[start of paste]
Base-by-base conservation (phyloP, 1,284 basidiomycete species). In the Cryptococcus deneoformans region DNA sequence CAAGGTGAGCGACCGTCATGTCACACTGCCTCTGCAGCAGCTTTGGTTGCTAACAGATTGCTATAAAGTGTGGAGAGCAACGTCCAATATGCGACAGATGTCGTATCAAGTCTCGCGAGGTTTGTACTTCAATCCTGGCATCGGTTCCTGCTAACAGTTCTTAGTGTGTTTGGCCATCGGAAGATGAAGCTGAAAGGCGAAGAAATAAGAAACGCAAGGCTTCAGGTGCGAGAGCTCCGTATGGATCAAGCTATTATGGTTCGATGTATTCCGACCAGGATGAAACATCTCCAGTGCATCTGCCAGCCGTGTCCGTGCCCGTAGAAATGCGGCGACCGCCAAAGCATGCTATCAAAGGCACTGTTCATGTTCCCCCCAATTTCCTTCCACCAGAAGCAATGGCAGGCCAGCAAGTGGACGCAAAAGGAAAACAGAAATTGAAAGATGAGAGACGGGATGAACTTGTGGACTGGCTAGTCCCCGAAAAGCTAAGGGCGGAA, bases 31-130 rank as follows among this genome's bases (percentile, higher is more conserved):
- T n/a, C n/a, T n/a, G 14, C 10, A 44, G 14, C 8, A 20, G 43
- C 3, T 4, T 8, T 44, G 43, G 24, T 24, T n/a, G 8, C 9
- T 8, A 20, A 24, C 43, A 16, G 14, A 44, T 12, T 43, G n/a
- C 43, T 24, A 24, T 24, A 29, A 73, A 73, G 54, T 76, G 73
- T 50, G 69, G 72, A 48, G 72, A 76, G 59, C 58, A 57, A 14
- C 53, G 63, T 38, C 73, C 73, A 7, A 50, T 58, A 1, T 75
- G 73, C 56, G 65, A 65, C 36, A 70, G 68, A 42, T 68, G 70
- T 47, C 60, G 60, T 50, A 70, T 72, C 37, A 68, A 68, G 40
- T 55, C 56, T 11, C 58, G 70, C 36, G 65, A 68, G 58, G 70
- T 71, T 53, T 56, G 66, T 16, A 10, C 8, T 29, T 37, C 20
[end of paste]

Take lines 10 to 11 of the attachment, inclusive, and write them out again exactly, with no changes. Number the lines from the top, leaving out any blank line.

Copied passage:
- T 55, C 56, T 11, C 58, G 70, C 36, G 65, A 68, G 58, G 70
- T 71, T 53, T 56, G 66, T 16, A 10, C 8, T 29, T 37, C 20